Thursday, November 15, 2012

Too Old at 70? Hardly.


The first thing I did today was read Ronnie Bennett's blog post titled "How Not To Be An Old Person." It's a good one and she closes with these paragraphs:
"With a handful of excellent exceptions, the media stuff floating around advising us about how to behave in our old age is written by people who are too young to know anything at all about getting old. Their only idea about our sensibilities is that we're just wrinkled young people and it's hard to be more wrong. 
Many years ago, Crabby Old Lady was asked to consult an internet startup aimed at elders. The first question she asked was how many people older than 60 were on the staff. The answer was none and in fact, there was no one older than 39 or 40. 
Crabby didn't take the gig but she gave them one piece of advice that she stands by today for any endeavor aimed at boomers and elders: you cannot talk or write intelligently about old people without having a few of them (at least age 60) around to advise you."
Ronnie is right. Old and older folks are viewed differently. Are often 'less than.' I cannot tell you the times in the last decade that younger women have said to me, "Wow. You don't look 70. Or 65. Or 60 for that matter."
"You look good," they say as if marveling. As if 'old' could never look good. I always thank them, because it's nice to hear I look good, but what happens when I look good and am truly old at the same time?

The second thing I did this morning was watch a Huff Post Nancy Pelosi clip, in which at first she laughs at a question from NBC's Luke Russert, but then says, "Let's honor this as a legitimate question. Although it is quite offensive, but you don't realize that, do you?"
The question? Why is Nancy Pelosi 'at her age', running again for House Minority Leader? Shouldn't she be leaving in order to pave the way for new and younger leadership to emerge? Won't her 'staying' hurt the party in the long term?
Never mind that Nancy Pelosi has been an extremely successful House Leader. And the first woman to hold that position, ever. As House majority leader - before Congress fell to the Tea Party in 2010 - Nancy Pelosi was very good at her job of corralling votes and managing House Democrats. Republicans can't stand her because she IS so effective.
When the question was asked, Pelosi laughed and the folks behind her groaned. She countered first by looking away from the reporter and saying, "Next (question)." Then she turned back to Russert and called his question offensive. Russert was guilty of ageism and sexism. She asked if he might have offered an identical question to Mitch McConnell.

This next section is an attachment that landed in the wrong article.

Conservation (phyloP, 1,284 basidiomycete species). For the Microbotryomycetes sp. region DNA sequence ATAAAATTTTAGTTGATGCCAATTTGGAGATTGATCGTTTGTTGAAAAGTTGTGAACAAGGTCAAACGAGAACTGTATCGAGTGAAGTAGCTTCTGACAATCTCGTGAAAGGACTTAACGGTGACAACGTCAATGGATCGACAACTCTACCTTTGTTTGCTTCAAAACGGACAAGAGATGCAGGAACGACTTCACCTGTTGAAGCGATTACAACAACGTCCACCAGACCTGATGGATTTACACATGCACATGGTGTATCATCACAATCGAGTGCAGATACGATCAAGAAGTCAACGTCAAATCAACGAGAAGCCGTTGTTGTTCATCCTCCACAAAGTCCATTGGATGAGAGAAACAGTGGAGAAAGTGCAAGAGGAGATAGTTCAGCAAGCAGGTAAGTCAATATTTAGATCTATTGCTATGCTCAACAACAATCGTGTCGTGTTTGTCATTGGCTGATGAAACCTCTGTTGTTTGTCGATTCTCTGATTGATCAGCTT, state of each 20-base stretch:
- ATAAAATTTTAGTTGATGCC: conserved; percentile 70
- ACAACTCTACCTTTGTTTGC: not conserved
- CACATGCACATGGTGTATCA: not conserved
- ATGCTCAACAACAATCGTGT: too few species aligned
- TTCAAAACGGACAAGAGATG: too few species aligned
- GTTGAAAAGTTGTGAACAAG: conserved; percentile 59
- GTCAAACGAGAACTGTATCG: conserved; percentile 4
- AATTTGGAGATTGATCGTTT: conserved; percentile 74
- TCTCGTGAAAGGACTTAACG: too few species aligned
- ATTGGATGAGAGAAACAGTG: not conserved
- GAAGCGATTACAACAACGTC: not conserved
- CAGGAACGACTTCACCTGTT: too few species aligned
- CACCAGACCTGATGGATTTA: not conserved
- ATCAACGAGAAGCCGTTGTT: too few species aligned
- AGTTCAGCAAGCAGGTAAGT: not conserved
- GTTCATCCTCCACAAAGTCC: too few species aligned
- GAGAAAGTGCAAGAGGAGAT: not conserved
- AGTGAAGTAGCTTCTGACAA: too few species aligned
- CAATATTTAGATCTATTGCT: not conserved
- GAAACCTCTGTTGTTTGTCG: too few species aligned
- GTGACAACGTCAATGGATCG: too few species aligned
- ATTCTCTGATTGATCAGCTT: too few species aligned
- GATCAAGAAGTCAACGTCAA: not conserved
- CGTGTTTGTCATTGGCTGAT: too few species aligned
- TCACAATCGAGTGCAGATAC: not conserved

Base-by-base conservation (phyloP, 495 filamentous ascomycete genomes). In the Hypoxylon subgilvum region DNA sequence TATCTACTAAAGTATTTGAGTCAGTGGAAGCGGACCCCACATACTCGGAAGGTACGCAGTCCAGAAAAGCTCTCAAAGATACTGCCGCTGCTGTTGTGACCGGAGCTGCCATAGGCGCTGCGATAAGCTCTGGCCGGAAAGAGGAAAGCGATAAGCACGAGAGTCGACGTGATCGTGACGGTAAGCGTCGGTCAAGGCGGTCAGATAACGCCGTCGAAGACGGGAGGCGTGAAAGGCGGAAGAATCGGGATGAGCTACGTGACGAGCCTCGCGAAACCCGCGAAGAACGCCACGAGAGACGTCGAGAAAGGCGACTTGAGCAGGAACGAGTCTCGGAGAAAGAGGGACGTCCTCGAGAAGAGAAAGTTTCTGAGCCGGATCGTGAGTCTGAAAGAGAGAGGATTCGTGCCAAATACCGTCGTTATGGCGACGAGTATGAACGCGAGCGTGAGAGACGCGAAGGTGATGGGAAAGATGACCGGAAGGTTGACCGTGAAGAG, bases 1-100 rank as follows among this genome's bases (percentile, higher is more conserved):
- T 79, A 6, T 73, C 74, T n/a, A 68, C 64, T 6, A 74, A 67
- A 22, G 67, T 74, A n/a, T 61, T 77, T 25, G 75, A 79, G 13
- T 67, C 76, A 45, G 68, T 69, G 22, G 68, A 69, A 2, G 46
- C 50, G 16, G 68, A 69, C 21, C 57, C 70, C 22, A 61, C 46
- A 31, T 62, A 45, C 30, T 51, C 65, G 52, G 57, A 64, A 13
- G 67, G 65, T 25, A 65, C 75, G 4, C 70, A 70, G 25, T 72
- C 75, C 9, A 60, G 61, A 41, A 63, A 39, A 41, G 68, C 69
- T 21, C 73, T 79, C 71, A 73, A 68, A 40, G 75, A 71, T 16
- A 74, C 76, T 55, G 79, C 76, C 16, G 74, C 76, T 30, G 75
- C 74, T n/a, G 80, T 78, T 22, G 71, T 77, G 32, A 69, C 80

Pelosi asks, "So you are suggesting that everybody (over 70) step aside?"
And then, "The fact is that everything I have done in my decade of leadership is to see that younger and newer people are elected to the Congress. I came to Congress when my youngest child was a senior in high school. I was blessed to have that opportunity to sequentially raise my family and then come to Congress. My male colleagues had a jump on me because they come (to Congress) in their thirties. I want women to be here in greater numbers and at younger ages. We are working to bring in younger people, to encourage them and to give them opportunities to serve."
What Nancy Pelosi did not say and what I know is true is that at our august age, she and I and thousands of women the world over simply have a greater breadth of experiences and wisdom from which to draw when making decisions, running projects and collaborating with individuals and groups for common good.
We've been there, done that. We know how things work and what steps need to be taken for successful outcomes.
In our 20s, 30s and 40s, we are learning, and most of us are also raising kids. In our 50s, 60s and 70s, the kids are grown, we are ever more confident, seasoned and suddenly free. Many of us become power houses.
70? Too old? Unless we've had tiny strokes or bad health issues, we are not too old. Not at all. We are on a roll. 
And whether we look old and good, or simply old, we are, all of us, very good indeed.

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